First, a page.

B. Procedural History

Plaintiffs commenced this lawsuit in California Superior Court on June 6, 2008. (Docket Item 1 Ex. A at 1.) In their Complaint, Plaintiffs assert claims for common law fraud (Count I), breach of contract (Count III), and unjust enrichment (Count V), as well as a claim that Defendants violated California's Unfair Competition Law ("UCL"), Cal. Bus. & Prof. Code § 17200 et seq. (Count II), and a demand for an accounting (Count IV). Defendants removed the action to the United States District Court for the Northern District of California pursuant to 28 U.S.C. § 1441(a) [Docket Item 1]. Upon the parties' Joint Stipulation, wherein the parties "agree[d] that this action is related to [South Broward]," the Honorable Phyllis J. Hamilton, United States District Judge for the Northern District of California, entered an Order transferring the case to this Court. (Docket Item 27 at 2-3.) By stipulation [Docket Item 28], the parties agreed to stay the briefing on Defendants' motion to dismiss [Docket Item 16] until the matter was transferred to this Court. The Court heard oral argument on Defendants' motion on March 19, 2009 and reserved decision.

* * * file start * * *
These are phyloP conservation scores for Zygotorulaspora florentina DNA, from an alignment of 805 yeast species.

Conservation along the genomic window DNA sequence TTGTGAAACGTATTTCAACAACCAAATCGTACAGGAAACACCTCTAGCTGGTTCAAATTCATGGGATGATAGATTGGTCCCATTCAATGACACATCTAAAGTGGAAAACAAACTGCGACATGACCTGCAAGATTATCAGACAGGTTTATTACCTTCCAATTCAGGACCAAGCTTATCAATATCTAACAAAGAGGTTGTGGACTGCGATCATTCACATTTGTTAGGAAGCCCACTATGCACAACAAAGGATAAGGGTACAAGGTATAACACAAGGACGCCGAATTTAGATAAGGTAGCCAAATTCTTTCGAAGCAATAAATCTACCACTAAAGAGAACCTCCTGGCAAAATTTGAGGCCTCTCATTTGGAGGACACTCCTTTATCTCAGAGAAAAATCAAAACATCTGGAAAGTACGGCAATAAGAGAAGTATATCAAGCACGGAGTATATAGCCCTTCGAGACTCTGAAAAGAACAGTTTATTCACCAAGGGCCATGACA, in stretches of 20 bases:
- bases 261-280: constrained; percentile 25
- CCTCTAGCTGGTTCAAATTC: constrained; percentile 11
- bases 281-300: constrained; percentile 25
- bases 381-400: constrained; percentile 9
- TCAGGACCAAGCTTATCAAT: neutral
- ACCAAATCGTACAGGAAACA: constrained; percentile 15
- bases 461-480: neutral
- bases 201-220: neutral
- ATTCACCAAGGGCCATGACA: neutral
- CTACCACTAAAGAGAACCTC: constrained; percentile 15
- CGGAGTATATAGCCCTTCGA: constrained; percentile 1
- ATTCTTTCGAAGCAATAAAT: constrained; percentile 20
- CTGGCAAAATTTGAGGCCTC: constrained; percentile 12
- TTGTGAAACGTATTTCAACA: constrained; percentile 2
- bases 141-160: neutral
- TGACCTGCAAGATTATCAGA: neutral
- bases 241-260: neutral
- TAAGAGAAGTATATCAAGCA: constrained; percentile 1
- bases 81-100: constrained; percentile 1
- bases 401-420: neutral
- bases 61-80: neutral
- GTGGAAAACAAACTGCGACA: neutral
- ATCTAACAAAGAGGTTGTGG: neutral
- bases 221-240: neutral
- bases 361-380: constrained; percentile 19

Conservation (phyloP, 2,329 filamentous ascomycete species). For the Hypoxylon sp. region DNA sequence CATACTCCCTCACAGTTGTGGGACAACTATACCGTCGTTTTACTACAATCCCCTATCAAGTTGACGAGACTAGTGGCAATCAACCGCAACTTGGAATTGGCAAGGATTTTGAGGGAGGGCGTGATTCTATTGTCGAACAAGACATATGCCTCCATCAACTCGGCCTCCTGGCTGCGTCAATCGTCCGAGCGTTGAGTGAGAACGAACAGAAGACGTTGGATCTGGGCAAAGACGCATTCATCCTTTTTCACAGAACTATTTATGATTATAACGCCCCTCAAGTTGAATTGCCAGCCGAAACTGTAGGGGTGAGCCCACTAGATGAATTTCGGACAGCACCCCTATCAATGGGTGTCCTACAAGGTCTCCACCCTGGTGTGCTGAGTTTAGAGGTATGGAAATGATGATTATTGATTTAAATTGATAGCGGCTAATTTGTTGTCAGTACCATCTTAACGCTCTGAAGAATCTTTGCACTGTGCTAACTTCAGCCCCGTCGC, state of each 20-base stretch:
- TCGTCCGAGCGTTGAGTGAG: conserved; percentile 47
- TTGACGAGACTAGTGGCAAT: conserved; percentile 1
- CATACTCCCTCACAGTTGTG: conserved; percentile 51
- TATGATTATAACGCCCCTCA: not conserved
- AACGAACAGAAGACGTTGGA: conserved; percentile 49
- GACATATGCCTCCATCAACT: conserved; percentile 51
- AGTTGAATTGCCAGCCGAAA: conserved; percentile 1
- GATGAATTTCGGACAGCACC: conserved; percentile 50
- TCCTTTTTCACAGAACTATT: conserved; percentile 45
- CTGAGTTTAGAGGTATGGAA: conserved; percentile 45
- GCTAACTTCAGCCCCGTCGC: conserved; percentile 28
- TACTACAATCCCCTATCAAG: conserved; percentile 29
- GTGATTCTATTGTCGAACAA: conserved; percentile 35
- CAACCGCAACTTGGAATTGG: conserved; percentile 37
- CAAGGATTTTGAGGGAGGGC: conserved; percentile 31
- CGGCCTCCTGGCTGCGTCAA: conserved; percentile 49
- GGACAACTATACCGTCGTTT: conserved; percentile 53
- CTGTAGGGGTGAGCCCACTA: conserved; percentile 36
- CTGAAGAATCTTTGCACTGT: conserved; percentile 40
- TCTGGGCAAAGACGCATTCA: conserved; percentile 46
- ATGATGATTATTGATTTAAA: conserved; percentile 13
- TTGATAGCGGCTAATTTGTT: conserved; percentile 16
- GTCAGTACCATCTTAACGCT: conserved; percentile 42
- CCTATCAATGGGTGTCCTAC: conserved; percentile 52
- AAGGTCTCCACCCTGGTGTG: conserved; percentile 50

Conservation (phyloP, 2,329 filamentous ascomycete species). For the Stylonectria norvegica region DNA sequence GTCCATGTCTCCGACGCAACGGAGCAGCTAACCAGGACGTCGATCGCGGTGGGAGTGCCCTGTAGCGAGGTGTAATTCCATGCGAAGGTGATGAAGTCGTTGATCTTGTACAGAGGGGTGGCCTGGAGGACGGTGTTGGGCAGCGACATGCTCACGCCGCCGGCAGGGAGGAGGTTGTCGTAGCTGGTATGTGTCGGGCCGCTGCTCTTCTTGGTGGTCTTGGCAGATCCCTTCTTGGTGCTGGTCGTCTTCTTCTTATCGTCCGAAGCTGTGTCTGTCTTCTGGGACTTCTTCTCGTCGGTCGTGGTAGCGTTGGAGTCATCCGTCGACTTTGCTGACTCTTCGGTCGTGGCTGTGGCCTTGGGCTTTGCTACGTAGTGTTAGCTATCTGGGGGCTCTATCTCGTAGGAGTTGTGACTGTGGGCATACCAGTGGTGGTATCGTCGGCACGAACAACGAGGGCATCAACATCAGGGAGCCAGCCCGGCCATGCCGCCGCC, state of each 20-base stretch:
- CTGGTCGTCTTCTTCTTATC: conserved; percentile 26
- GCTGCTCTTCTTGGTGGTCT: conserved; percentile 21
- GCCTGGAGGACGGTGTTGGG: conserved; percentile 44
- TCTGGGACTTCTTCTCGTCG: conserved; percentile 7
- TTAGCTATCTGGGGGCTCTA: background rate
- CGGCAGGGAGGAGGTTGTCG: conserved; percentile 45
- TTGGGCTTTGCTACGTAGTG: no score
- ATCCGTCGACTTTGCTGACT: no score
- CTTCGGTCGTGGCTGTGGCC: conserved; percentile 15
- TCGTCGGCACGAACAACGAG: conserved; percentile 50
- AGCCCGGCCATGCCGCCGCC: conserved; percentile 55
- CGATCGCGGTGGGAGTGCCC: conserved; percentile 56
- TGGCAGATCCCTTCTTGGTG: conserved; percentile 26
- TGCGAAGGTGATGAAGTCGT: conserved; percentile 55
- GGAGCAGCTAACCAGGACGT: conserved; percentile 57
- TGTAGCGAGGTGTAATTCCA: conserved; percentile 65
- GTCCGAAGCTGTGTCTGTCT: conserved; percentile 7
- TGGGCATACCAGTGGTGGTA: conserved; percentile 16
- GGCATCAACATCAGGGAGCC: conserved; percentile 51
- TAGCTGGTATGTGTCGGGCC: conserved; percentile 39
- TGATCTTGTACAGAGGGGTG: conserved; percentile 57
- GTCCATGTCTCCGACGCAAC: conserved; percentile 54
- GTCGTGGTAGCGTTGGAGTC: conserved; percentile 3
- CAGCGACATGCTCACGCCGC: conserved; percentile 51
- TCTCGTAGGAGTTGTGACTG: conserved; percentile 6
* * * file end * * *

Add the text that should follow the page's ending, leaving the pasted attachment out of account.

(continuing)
A. Standard of Review

This Court has jurisdiction based on diversity of citizenship, 28 U.S.C. § 1332. On a Rule 12(b)(6) motion to dismiss for failure to state a claim for which relief may be granted, the Court must "accept all factual allegations as true, construe the complaint in the light most favorable to the plaintiff, and determine whether, under any reasonable reading of the complaint, the plaintiff may be entitled to relief." Phillips v. County of Allegheny, 515 F.3d 224, 231 (3d Cir. 2008)

(quoting Pinker v. Roche Holdings Ltd., 292 F.3d 361, 374 n.7 (3d Cir. 2002)).

While Rule 12(b)(6) does not permit dismissal of a well-pleaded complaint simply because "it strikes a savvy judge that actual proof of those facts is improbable," the "[f]actual allegations must be enough to raise a right to relief above the speculative level."

Phillips, 515 F.3d at 234. "To survive a motion to dismiss, a civil plaintiff must allege facts that 'raise a right to relief above the speculative level on the assumption that the allegations in the complaint are true (even if doubtful in fact).'" Victaulic Co. v. Tieman, 499 F.3d 227, 234 (3d Cir. 2007) (quoting Bell Atl. Corp. v. Twombly, 550 U.S. 544, 127 S.Ct. 1955, 1965 (2007)).

"While a complaint attacked by a Rule 12(b)(6) motion to dismiss does not need detailed factual allegations, a plaintiff's obligation to provide the 'grounds' of his 'entitle[ment] to relief' requires more than labels and conclusions, and a formulaic recitation of the elements of a cause of action will not do." ...